Diabetes is one of the most prevalent chronic diseases in Canada with over 3 million people with diabetes in the country and 200,000 new cases diagnosed every year. It poses many challenges, such as serious complications and premature death for those affected by diabetes, and has impacts on health care systems.
Budget 2021 announced $35 million over five years for research, surveillance and prevention, and to work towards the development of a national framework for diabetes. In June 2021, An Act to Establish a National Framework for Diabetes, introduced by Member of Parliament for Brampton South, Sonia Sidhu was unanimously passed by Parliament.
Today, the Honourable Jean-Yves Duclos, Minister of Health, tabled the first of its kind, Framework for Diabetes in Canada. The Framework provides common policy direction to help align efforts and to support improved access prevention and treatment for all types of diabetes to ensure better health outcomes.
“The release of this Framework marks an important milestone in our efforts to better recognize, collaborate with, and support those living with diabetes in Canada. As we work to make meaningful change in the lives of those affected, we hope that all our partners use this as a tool to build on the many important initiatives and investments that are already in place,” Minister Duclos said.
The Framework was informed by people living with diabetes, academics, researchers, not-for-profit organizations, provinces and territories, Indigenous communities and other important partners to ensure that it makes a meaningful difference in the lives of those living with diabetes.
Brampton South MP Sonia Sidhu said, “Today’s tabling of the Framework for Diabetes in Canada is a culmination of years of tireless work to improve the well-being of people living with diabetes from coast to coast to coast. The framework will give hope to millions of Canadians and provide a common direction to help align our work across the country on prevention, research, treatment, and so much more. My sincere gratitude to everyone who supported Bill C-237 and helped the national framework come to fruition.”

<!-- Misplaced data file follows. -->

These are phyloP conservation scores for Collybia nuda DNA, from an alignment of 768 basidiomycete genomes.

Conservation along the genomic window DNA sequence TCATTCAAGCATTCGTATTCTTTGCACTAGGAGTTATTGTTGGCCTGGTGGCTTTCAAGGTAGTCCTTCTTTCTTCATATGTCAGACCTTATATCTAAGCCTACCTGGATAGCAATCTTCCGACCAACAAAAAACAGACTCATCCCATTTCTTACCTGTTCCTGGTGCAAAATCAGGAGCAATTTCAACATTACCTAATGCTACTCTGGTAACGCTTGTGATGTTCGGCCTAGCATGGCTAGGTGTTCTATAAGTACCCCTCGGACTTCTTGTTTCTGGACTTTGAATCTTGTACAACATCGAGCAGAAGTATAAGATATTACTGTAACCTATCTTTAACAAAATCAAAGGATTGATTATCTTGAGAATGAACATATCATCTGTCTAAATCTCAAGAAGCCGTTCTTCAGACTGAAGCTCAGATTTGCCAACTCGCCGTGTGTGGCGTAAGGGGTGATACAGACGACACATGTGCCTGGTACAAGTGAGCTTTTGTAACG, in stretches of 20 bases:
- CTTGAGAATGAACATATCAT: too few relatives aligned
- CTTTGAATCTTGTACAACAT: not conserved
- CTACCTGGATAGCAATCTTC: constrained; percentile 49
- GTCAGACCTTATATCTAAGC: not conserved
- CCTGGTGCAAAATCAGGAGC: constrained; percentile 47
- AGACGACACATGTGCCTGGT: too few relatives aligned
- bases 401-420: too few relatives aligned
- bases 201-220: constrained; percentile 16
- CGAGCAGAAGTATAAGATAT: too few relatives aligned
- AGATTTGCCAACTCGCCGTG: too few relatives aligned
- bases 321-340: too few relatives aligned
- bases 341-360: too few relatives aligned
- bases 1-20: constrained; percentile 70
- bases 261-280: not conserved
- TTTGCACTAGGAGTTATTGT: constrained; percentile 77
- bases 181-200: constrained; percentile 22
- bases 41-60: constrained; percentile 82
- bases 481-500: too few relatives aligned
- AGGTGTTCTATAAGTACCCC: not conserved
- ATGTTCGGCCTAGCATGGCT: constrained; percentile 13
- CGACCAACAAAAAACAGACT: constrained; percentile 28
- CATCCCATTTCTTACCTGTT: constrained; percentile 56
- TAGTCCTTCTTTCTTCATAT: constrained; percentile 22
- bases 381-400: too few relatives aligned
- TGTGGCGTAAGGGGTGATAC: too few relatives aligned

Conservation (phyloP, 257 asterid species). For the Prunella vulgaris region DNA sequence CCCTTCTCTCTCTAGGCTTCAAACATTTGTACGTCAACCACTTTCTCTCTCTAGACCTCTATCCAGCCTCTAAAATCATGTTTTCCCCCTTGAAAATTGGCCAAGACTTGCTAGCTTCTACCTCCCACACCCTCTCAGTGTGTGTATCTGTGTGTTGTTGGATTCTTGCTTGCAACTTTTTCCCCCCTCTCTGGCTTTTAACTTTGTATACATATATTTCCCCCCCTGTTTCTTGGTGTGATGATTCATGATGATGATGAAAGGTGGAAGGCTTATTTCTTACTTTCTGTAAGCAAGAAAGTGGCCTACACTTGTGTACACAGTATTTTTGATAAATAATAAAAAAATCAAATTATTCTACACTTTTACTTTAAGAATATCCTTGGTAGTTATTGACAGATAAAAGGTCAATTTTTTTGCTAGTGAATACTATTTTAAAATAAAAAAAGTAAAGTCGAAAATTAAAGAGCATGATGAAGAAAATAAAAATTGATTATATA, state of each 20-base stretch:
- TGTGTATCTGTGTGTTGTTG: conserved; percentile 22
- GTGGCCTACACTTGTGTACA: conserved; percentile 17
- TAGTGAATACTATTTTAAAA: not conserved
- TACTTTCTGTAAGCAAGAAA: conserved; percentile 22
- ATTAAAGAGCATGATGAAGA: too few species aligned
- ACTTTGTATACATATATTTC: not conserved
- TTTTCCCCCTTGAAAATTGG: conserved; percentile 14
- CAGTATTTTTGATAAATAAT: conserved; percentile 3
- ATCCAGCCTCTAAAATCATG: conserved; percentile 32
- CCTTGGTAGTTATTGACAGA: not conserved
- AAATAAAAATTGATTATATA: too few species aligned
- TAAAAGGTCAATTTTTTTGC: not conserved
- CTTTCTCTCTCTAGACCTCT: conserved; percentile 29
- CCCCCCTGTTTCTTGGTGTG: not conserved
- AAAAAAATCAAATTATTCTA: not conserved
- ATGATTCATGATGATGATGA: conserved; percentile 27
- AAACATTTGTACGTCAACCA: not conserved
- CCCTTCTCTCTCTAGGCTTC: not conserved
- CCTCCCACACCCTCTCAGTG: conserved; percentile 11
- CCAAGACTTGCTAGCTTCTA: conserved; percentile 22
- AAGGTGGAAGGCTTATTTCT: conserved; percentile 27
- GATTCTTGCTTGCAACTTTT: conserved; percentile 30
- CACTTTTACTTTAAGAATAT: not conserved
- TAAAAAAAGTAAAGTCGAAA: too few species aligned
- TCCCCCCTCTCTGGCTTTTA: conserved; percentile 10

To move forward in addressing diabetes in Canada, we must look at social determinants of health and take a people-centred approach. All relevant partners are invited to use the Framework to guide action to address diabetes and advance opportunities in ways that meet their respective mandates and objectives, and that are adapted to their respective community contexts.
“Today’s tabling of the Diabetes Framework is a significant step forward in helping improve the quality of life of people who live with diabetes. Diabetes Canada thanks Minister Duclos and extends gratitude to MP Sonia Sidhu for her leadership in making this Framework a reality. We are proud to have led the call, alongside thousands of volunteers and hundreds of organizations throughout Canada, for a diabetes framework for the past several years and we look forward to continued collaboration with these groups and governments on the implementation,” Laura Syron, President and CEO, Diabetes Canada said.
- On February 27, 2020, Member of Parliament Sonia Sidhu (Liberal – Ontario) introduced Bill C-237, which called on the Minister of Health, in consultation with stakeholders, to develop a national framework designed to support improved access to diabetes prevention and treatment to ensure better health outcomes for Canadians. The National Framework for Diabetes Act received Royal Assent on June 29, 2021.
- Through a virtual engagement process, a range of key stakeholders and Canadians affected by diabetes shared their views, experiences and perspectives to help inform the development of the Framework.
- An Indigenous-led engagement process with Indigenous organizations will help identify priorities and ways forward to address diabetes in First Nation, Inuit and Métis populations.
- There are three main types of diabetes: type 1, type 2, and gestational diabetes. It is estimated that approximately 90% of cases are type 2, 9% are type 1, and gestational and other types of diabetes account for less than 1% of all cases.
- Some Canadians, such as First Nations and Métis people, people of African, and South and East Asian descent, and people with lower income and education levels, have higher rates of type 2 diabetes compared to the general population.
- Healthy behaviours (e.g., healthy eating and physical activity) can reduce the risk of type 2 diabetes and help mitigate negative diabetes-related health conditions.